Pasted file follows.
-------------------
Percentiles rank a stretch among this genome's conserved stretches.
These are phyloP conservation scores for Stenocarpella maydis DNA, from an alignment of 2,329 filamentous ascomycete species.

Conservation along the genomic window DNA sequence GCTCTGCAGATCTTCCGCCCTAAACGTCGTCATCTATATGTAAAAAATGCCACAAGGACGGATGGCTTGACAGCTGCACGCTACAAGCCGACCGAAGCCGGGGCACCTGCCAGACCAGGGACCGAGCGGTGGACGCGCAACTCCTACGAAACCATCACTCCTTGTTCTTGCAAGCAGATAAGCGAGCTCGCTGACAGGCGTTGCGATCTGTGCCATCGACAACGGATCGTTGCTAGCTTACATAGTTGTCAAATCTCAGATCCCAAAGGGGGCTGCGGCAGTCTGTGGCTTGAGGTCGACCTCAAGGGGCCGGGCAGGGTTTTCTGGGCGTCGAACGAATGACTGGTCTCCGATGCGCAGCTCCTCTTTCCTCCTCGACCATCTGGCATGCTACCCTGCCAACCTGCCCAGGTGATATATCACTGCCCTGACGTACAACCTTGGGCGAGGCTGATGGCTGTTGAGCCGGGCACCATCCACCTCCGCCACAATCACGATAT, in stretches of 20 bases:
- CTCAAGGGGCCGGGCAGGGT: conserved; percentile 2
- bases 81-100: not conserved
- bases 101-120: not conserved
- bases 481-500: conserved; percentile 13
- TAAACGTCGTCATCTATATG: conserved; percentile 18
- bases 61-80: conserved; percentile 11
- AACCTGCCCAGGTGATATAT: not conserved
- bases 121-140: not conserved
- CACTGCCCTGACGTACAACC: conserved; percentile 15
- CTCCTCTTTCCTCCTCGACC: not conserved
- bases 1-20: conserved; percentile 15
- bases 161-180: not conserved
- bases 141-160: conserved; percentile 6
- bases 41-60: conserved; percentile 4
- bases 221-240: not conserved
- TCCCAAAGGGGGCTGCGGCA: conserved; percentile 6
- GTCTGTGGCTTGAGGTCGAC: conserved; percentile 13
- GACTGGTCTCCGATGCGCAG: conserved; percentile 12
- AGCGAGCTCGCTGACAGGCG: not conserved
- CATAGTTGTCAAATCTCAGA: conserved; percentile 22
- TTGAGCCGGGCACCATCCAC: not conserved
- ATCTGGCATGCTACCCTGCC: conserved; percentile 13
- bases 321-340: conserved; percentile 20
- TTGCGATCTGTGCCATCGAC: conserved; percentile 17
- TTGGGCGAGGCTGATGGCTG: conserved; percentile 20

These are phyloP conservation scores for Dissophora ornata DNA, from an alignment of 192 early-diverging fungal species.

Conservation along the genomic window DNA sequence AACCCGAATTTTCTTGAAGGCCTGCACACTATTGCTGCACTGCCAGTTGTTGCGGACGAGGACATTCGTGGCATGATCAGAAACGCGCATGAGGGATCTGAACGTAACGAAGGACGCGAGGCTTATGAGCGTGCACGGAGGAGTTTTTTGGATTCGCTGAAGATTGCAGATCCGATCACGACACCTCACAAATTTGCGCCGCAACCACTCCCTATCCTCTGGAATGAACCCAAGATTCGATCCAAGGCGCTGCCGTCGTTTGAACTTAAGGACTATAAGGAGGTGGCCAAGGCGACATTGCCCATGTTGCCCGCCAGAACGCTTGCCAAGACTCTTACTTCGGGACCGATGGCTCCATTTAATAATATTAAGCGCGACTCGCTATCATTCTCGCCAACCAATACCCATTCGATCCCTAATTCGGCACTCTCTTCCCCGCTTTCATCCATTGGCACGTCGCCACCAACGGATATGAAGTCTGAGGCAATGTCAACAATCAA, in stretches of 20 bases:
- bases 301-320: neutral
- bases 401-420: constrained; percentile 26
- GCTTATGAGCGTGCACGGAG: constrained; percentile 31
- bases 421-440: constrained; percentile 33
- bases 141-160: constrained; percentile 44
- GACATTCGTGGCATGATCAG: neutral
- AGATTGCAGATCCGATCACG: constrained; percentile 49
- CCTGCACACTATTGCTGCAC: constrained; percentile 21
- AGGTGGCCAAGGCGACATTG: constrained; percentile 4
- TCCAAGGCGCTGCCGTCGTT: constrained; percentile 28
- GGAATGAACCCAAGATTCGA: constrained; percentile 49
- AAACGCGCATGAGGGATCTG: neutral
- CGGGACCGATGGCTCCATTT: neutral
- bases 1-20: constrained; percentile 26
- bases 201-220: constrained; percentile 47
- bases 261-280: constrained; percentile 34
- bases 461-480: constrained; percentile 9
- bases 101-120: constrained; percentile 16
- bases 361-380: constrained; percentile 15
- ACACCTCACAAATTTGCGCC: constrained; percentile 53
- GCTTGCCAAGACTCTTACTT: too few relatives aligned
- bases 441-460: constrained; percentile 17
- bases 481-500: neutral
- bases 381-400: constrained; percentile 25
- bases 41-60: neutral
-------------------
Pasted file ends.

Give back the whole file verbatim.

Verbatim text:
Percentiles rank a stretch among this genome's conserved stretches.
These are phyloP conservation scores for Stenocarpella maydis DNA, from an alignment of 2,329 filamentous ascomycete species.

Conservation along the genomic window DNA sequence GCTCTGCAGATCTTCCGCCCTAAACGTCGTCATCTATATGTAAAAAATGCCACAAGGACGGATGGCTTGACAGCTGCACGCTACAAGCCGACCGAAGCCGGGGCACCTGCCAGACCAGGGACCGAGCGGTGGACGCGCAACTCCTACGAAACCATCACTCCTTGTTCTTGCAAGCAGATAAGCGAGCTCGCTGACAGGCGTTGCGATCTGTGCCATCGACAACGGATCGTTGCTAGCTTACATAGTTGTCAAATCTCAGATCCCAAAGGGGGCTGCGGCAGTCTGTGGCTTGAGGTCGACCTCAAGGGGCCGGGCAGGGTTTTCTGGGCGTCGAACGAATGACTGGTCTCCGATGCGCAGCTCCTCTTTCCTCCTCGACCATCTGGCATGCTACCCTGCCAACCTGCCCAGGTGATATATCACTGCCCTGACGTACAACCTTGGGCGAGGCTGATGGCTGTTGAGCCGGGCACCATCCACCTCCGCCACAATCACGATAT, in stretches of 20 bases:
- CTCAAGGGGCCGGGCAGGGT: conserved; percentile 2
- bases 81-100: not conserved
- bases 101-120: not conserved
- bases 481-500: conserved; percentile 13
- TAAACGTCGTCATCTATATG: conserved; percentile 18
- bases 61-80: conserved; percentile 11
- AACCTGCCCAGGTGATATAT: not conserved
- bases 121-140: not conserved
- CACTGCCCTGACGTACAACC: conserved; percentile 15
- CTCCTCTTTCCTCCTCGACC: not conserved
- bases 1-20: conserved; percentile 15
- bases 161-180: not conserved
- bases 141-160: conserved; percentile 6
- bases 41-60: conserved; percentile 4
- bases 221-240: not conserved
- TCCCAAAGGGGGCTGCGGCA: conserved; percentile 6
- GTCTGTGGCTTGAGGTCGAC: conserved; percentile 13
- GACTGGTCTCCGATGCGCAG: conserved; percentile 12
- AGCGAGCTCGCTGACAGGCG: not conserved
- CATAGTTGTCAAATCTCAGA: conserved; percentile 22
- TTGAGCCGGGCACCATCCAC: not conserved
- ATCTGGCATGCTACCCTGCC: conserved; percentile 13
- bases 321-340: conserved; percentile 20
- TTGCGATCTGTGCCATCGAC: conserved; percentile 17
- TTGGGCGAGGCTGATGGCTG: conserved; percentile 20

These are phyloP conservation scores for Dissophora ornata DNA, from an alignment of 192 early-diverging fungal species.

Conservation along the genomic window DNA sequence AACCCGAATTTTCTTGAAGGCCTGCACACTATTGCTGCACTGCCAGTTGTTGCGGACGAGGACATTCGTGGCATGATCAGAAACGCGCATGAGGGATCTGAACGTAACGAAGGACGCGAGGCTTATGAGCGTGCACGGAGGAGTTTTTTGGATTCGCTGAAGATTGCAGATCCGATCACGACACCTCACAAATTTGCGCCGCAACCACTCCCTATCCTCTGGAATGAACCCAAGATTCGATCCAAGGCGCTGCCGTCGTTTGAACTTAAGGACTATAAGGAGGTGGCCAAGGCGACATTGCCCATGTTGCCCGCCAGAACGCTTGCCAAGACTCTTACTTCGGGACCGATGGCTCCATTTAATAATATTAAGCGCGACTCGCTATCATTCTCGCCAACCAATACCCATTCGATCCCTAATTCGGCACTCTCTTCCCCGCTTTCATCCATTGGCACGTCGCCACCAACGGATATGAAGTCTGAGGCAATGTCAACAATCAA, in stretches of 20 bases:
- bases 301-320: neutral
- bases 401-420: constrained; percentile 26
- GCTTATGAGCGTGCACGGAG: constrained; percentile 31
- bases 421-440: constrained; percentile 33
- bases 141-160: constrained; percentile 44
- GACATTCGTGGCATGATCAG: neutral
- AGATTGCAGATCCGATCACG: constrained; percentile 49
- CCTGCACACTATTGCTGCAC: constrained; percentile 21
- AGGTGGCCAAGGCGACATTG: constrained; percentile 4
- TCCAAGGCGCTGCCGTCGTT: constrained; percentile 28
- GGAATGAACCCAAGATTCGA: constrained; percentile 49
- AAACGCGCATGAGGGATCTG: neutral
- CGGGACCGATGGCTCCATTT: neutral
- bases 1-20: constrained; percentile 26
- bases 201-220: constrained; percentile 47
- bases 261-280: constrained; percentile 34
- bases 461-480: constrained; percentile 9
- bases 101-120: constrained; percentile 16
- bases 361-380: constrained; percentile 15
- ACACCTCACAAATTTGCGCC: constrained; percentile 53
- GCTTGCCAAGACTCTTACTT: too few relatives aligned
- bases 441-460: constrained; percentile 17
- bases 481-500: neutral
- bases 381-400: constrained; percentile 25
- bases 41-60: neutral